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Title: Interpreting complex fluvial channel and barform architecture, Carboniferous Central Pennine Province, northern England
Author: Soltan, Roman
ISNI:       0000 0004 7964 3534
Awarding Body: University of Leeds
Current Institution: University of Leeds
Date of Award: 2018
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The Bashkirian Lower Brimham Grit of North Yorkshire, England, is a fluvio-deltaic sandstone succession that crops out as a series of tors and pinnacles, the three-dimensional arrangement of which allows high-resolution architectural analysis of genetically related lithofacies assemblages. Detailed lithofacies, architectural and palaeocurrent data have been collated from 34 locations comprising 88 individual outcrops spread over ~280 km2. The field-derived dataset comprises 34 location catalogue tables, 34 annotated outcrop images (showing graphic logs, architectural panels and related data), 16 annotated lithofacies descriptions and examples, 34 metrics plots that provide details of 427 individual sub-facies sets/cosets, and graphic logs encompassing facies successions that collectively describe 304 m of exposed outcrop. Metrics relating to sets/cosets include characterisation of 1,558 individual set components, 1,444 foreset palaeocurrent readings and 698 bounding surface palaeocurrent readings for a range of lithofacies types. Collectively, these data are used in facies and architectural-element analysis to describe, interpret and reconstruct the morphology, sedimentology and environment of deposition of the palaeo-river system represented by the preserved succession, including estimations of individual dune and cumulative dune/bar heights, and related channel depths. Detailed analysis has enabled three-dimensional geometrical relationships to be established for a suite of architectural elements so as to develop a comprehensive depositional model. Fluvial channel-fill elements bounded by erosional surfaces are characterised internally by a hierarchy of sets and cosets with varying compositions, textures and structures. Simple, cross-bedded sets represent in-channel migration of isolated mesoforms (dunes); cumulative cosets of both trough and planar-tabular cross-bedded facies represent both downstream-accreting and lateral-accreting macroforms (bars) characterised by highly variable, yet predictable, patterns of palaeocurrent indicators. Relationships between sandstone-dominated strata bounded by third-order and fifth-order surfaces, which represent in-channel bar deposits and incised channel bases, respectively, chronicle the origin of the preserved succession in response to autocyclic barform development and abandonment. Major episodes of fluvial incision were likely influenced by episodic tectonic subsidence and differential tilting associated with slip on the nearby North Craven Fault system. Overall, the succession represents the preserved product of an upper-delta plain that was traversed by a migratory fluvial braid-belt system comprising a poorly-confined network of transient fluvial channels developed between major sandy barforms that evolved via a combination of mainly downstream-accretion and subordinate lateral-accretion. This study demonstrates how detailed field-based research methods have been used to collate a sedimentological dataset at a level of detail that has rarely attempted previously. Results indicate that the Lower Brimham Grit was dominated by facies associations relating to downstream-accretion within an broad upper-delta plain succession consisting of an active multi-channel braided fluvial system dominated by medium- large-scale bed- and barforms which migrated within large channels, many >6.0 m deep. These novel results have advanced the state of the science more generally by showing how small-scale facies observations can be used to determine the geometry and make-up larger-scale architectural elements, which themselves represent various sub-environments within a major sedimentary system.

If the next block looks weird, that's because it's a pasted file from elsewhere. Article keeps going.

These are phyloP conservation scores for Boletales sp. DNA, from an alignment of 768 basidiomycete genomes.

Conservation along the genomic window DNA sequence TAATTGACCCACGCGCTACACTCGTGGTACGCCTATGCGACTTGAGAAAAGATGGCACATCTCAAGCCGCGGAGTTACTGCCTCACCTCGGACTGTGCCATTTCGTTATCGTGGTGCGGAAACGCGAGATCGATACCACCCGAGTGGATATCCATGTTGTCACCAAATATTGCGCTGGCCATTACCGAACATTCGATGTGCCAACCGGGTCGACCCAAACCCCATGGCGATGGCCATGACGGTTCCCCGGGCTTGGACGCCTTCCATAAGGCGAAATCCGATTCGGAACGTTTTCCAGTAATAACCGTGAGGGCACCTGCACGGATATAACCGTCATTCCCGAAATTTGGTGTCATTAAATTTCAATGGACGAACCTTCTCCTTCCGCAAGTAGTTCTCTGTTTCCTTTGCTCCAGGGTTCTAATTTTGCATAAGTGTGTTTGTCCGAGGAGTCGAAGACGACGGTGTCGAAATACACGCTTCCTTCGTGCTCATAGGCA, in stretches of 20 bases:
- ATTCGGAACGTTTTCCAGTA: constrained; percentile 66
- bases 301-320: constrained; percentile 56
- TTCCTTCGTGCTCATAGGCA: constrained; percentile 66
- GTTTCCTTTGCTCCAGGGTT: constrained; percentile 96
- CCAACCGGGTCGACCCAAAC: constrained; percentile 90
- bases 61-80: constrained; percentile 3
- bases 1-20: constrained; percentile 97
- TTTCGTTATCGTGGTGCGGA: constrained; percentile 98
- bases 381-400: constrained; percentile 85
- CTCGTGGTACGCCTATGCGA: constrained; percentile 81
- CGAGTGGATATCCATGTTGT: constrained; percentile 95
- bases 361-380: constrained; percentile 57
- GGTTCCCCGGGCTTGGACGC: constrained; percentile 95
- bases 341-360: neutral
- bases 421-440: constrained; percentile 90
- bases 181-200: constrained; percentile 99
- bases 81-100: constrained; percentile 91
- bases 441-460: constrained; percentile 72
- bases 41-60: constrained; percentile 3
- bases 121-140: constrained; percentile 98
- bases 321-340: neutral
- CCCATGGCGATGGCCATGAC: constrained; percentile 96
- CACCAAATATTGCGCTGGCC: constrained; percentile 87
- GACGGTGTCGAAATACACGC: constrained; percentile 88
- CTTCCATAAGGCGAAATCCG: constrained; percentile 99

Supervisor: Mountney, Nigel P. Sponsor: Not available
Qualification Name: Thesis (Ph.D.) Qualification Level: Doctoral
EThOS ID:  DOI: Not available